There is nothing quite like a holiday video to share the joy with friends and family.
It’s the perfect time to pull out phones and video cameras to document the joys in life and capture the season.It’s also a great way to show why we love what we do. Here is our list of holiday video hacks for all of you who are going to try your hand at video production:
- Orientation. If you are using your phone, hold it sideways or horizontal to capture the moment in widescreen. It will look much better when you play it back on your computer or television.
- Moments. Don’t try to capture everything. It’s not necessary. Focus on getting moments that capture the essence of the event instead of a full accounting of every move. The quality of the moment matters more than the quantity of footage you shoot.
- Distractions. Compose your shot. Make sure you have the best view and that there aren’t a lot of distractions in the background. There’s nothing worse than having an adorable foreground shot and your weird uncle in the background doing something no one wants to see. Pay attention to what is in view of the lens before you shoot.
- Framing. Fill your frame with the main subject. Don’t be afraid to put them a bit off centered to create more interest. But make sure they are the main focus.
- Zoom. Use this feature this carefully. A tiny bit of zoom is more than enough. When in doubt, leave it out. If you do want to zoom in on something, take it slow. You don’t want to make anyone dizzy. Also opt for the optical zoom, not digital. It looks better, even though it doesn’t get you as close to the subject.
- Wide Shots. These are also best used sparingly. People want to see what’s happening, not where. A wide shot is an establishing shot that sets place. Use it at the beginning and then focus on what matters. It’s best to be more specific in the main part of the video.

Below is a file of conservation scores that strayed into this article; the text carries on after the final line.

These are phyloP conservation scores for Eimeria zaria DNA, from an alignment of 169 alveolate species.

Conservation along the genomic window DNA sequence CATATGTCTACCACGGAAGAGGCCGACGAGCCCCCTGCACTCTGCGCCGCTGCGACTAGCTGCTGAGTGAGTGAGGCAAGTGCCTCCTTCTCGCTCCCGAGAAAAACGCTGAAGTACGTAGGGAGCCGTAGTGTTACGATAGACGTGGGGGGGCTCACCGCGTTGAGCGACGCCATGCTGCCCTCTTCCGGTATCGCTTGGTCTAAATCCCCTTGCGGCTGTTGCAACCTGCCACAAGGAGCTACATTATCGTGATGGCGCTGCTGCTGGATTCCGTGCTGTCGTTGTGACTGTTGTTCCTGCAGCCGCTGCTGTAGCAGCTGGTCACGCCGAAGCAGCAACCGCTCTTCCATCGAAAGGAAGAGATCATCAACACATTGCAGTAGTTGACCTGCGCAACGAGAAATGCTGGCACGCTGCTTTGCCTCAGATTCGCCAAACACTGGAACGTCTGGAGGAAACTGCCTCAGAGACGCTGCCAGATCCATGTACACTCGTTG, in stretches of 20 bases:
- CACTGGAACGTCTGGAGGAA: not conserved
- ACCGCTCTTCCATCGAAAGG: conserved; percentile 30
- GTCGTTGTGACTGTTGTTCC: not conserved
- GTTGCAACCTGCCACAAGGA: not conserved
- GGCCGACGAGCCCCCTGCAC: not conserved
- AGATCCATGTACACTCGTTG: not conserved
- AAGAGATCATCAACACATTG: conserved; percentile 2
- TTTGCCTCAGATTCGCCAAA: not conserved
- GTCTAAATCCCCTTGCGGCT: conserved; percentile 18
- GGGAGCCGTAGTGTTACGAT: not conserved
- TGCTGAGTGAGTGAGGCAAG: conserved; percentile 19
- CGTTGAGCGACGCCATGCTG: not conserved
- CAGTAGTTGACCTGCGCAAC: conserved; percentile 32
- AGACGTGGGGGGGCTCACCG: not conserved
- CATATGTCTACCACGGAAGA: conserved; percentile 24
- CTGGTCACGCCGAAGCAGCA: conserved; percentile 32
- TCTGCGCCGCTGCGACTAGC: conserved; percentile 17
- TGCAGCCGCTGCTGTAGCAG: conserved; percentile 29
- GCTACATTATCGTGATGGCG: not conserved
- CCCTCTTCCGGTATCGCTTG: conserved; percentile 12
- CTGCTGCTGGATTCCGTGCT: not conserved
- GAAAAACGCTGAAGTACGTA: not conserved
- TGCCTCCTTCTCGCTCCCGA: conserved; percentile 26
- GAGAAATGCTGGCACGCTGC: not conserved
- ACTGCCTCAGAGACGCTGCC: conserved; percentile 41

- Vantage Points. Don’t just lock your location and call it a day. Move around. Show what’s happening from different vantage points. This helps keep your audience engaged and heightens the drama.
- Backlighting. Avoid it. Backlighting creates shadows and makes it harder to see people’s faces. It also creates a halo effect that is great if you want your audience to think the person is an angel, but not so great if you want them to see expressions and details.
- Lighting in General. This is one of the toughest parts of any video. Lighting can make or break a video. Go for soft lighting from the sides or natural lighting. Watch filming near windows because they can “blow out” the shot, or fill the screen with too much light and adversely affect the video image.
- Sound. If at all possible, avoid using the in-camera microphone. It will not give you clear audio.
- Editing. If you get too much of something or capture a moment that should not have been captured, edit. Create clips of the best bits and string them together to create a final video.
- Finishing Touches. Be careful with the special effects and treatments. A little goes a long way. Sure, you are going to want to add transitions to soften the cuts you’ve made, but they should be seamless, not star wipes and crazy…unless you are going for a humorous touch.
- Steady. Consider using a tripod for the cleanest shot. Handheld often has an amateur look. Think Blair Witch Project. It’s not great for holiday videos, except at Halloween.
- Be Prepared. The last thing you want is to run out of space on the big day. Be sure to have a charged phone or camera and have plenty of memory cards on hand.
- Battery Backup. It’s not a bad idea to be able to boost your battery if you start to run low.
- Back it Up. At the end of the day, be sure to back up your work to secure it.